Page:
John's Journal...


Mississippi’s Gulf Coast July Trip of a Lifetime with Captain Sonny Schindler

Tons of Speckled Trout and Redfish

Click to enlargeEditor’s Note: Recently, my son John Phillips, Jr., and I fished with Captain Sonny Schindler of Shore Thing Charters on the “Moni-Q” charter boat out Click to enlargeof Bay St. Louis, Mississippi, Sonny’s partner Matt Tusa, veteran saltwater angler Rozanne Patten of Auburn, Alabama, Mary McKie Roberts also of Auburn, and Mike Jones of Jackson, Miss., and his brother Brian Jones of Starkville, Miss. Schindler’s fished these waters his entire life, and although he did leave home long enough to earn a college degree at the University of Southern Mississippi in broadcast journalism, he’s chosen to live a fisherman’s life instead.

As we prepared to search for tripletails, I asked Captain Sonny Schindler of the “Moni-Q” charter boat why there were so many speckled trout, redfish and tripletails concentrated in the Biloxi Marsh. “The marsh has everything these fish need to raise their young, feed and grow to their larger sizes,” Schindler explained. “The marsh has current that brings the baitfish and the shrimp in and out with the tide. There’s all types of structure in a marsh, including oyster reefs, sandbars, points of islands and inshore rigs. We have two-different types of speckled trout fishing here. You can fish for the big trout, which often will weigh from 3- to 6-pounds each, or you can fish for the schooling trout, which will weigh from 3/4- to about 2-pounds each. You usually can limit-out on the schooling trout fairly quickly. But if you fish for the big trout, taking the limit is a little more difficult. When we fish for the big trout, we primarily use croakers (a type of baitfish) or live shrimp. When we’re fishing for schooling trout, we use live shrimp to get the trout fired-up and biting. Then we switch over to grubs because you can fish grubs faster and catch more trout more quickly while they’re biting. When we’re fishing for the schooling Click to enlargetrout, we look for seagulls diving on bait. The speckled trout and the redfish will force the shrimp and the baitfish close to the surface where the seagulls can spot them and dive on that bait and eat it. When we fish for the bigger trout, we rarely, if ever, see birds. The big trout often stay in deeper water, and they’re pretty much loners. So, I try to catch big trout right at daylight and then search for Click to enlargeschooling trout later in the morning.”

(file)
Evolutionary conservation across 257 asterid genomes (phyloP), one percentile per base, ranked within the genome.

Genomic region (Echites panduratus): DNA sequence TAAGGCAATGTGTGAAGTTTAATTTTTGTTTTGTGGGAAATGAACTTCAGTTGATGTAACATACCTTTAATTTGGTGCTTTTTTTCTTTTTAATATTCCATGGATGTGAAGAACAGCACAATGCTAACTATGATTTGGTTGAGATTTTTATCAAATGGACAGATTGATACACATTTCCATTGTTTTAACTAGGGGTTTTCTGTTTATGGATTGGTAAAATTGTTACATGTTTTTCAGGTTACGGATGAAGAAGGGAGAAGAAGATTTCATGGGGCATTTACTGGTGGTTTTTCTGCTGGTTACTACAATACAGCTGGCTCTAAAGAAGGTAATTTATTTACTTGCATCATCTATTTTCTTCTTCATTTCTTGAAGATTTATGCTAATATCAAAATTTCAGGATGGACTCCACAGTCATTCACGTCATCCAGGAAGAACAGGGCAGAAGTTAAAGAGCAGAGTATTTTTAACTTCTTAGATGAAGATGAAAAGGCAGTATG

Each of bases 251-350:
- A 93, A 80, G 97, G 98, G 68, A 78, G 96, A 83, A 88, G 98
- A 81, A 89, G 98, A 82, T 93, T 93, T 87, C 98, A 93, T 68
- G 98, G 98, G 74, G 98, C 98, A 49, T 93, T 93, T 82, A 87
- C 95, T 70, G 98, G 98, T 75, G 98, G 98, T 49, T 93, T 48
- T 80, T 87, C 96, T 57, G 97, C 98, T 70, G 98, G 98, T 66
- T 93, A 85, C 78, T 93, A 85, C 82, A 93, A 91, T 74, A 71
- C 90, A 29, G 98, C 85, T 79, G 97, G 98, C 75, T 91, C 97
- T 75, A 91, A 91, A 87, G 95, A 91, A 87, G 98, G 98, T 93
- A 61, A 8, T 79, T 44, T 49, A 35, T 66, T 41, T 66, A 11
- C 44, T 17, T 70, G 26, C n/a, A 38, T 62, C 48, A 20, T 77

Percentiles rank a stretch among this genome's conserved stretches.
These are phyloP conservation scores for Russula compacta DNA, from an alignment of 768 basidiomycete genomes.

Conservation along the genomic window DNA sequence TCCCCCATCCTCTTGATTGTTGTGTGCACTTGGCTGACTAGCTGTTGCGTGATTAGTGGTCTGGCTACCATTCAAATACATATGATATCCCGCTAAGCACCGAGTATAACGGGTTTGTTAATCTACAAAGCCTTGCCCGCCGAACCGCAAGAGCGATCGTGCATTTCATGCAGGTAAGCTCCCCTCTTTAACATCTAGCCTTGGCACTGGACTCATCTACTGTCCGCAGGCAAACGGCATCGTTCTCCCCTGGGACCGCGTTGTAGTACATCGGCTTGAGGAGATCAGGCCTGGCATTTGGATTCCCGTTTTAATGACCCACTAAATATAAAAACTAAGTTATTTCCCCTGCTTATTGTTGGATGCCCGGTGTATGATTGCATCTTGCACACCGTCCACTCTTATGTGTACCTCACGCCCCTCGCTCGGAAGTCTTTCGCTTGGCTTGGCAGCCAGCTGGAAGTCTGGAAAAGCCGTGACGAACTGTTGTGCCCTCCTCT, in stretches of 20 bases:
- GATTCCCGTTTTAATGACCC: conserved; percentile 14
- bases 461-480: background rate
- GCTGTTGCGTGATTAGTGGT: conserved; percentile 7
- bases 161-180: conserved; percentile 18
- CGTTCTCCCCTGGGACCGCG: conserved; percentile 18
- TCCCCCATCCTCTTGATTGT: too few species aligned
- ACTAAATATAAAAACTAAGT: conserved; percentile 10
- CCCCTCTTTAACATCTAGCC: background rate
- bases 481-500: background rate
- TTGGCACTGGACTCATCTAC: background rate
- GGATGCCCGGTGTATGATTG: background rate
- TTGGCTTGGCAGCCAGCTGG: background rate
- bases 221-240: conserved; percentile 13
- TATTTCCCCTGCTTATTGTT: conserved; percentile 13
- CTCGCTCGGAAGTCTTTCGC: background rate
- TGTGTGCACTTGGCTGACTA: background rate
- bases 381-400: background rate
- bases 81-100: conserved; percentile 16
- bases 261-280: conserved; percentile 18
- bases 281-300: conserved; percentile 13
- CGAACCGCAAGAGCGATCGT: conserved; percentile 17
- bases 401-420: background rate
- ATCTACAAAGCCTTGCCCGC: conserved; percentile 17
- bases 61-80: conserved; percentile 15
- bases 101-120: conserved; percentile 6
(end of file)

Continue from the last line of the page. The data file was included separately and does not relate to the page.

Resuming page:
According to Schindler, anglers at Bay St. Louis, Miss., can catch speckled trout and redfish year-round because they fish where these species live and at their dinner tables. “Some of the best speckled trout fishing occurs during the fall and the winter months, but the fishing during the spring and the summer is also red hot,” Schindler reported. “We’ll fish 23 or 24 consecutive days without a break because the fishing is good, and a number of people will want to fish with us. Because we’re on the water every day, each morning when we leave the dock, we know where we need to fish to find and catch the trout and the redfish.” The Biloxi Marsh is protected by a line of barrier islands. So, even when the weather’s rough, and charter boats are sitting at the dock, Schindler and Tusa can stay behind the barrier islands, dodge the rough seas, get back into the marsh and catch fish. “The only day we can’t fish is when our anglers don’t want to get wet or don’t want to bounce around on the chop as we move from the dock to the sites where we want to fish,” Schindler said. “If the fishermen want to fish, the weather doesn’t stop us. Now, are you ready to go run some crab trap buoys and find a tripletail?” Schindler asked with a smile on his face. “Let’s do it,” I said.

To fish with Captain Sonny Schindler, call him at (228) 342-2295, email him at, or visit For accommodations in Biloxi, Mississippi, contact Bobby Carter at the Isle of Capri at (800) 843-4753, or go to To learn more Mississippi’s Gulf Coast, check out, or call (866) SEE-MISS (733-6477).

Tomorrow: Blasting the Crab Traps

Check back each day this week for more about "Mississippi’s Gulf Coast July Trip of a Lifetime with Captain Sonny Schindler"

Day 1: Tripletail and Big Speckled Trout – The Search Begins
Day 2: Speckled Trout – When You’re Hot, You’re Hot
Day 3: Tons of Speckled Trout and Redfish
Day 4: Blasting the Crab Traps
Day 5: Another Tripletail and a Boatload of Speckled Trout


Entry 517, Day 3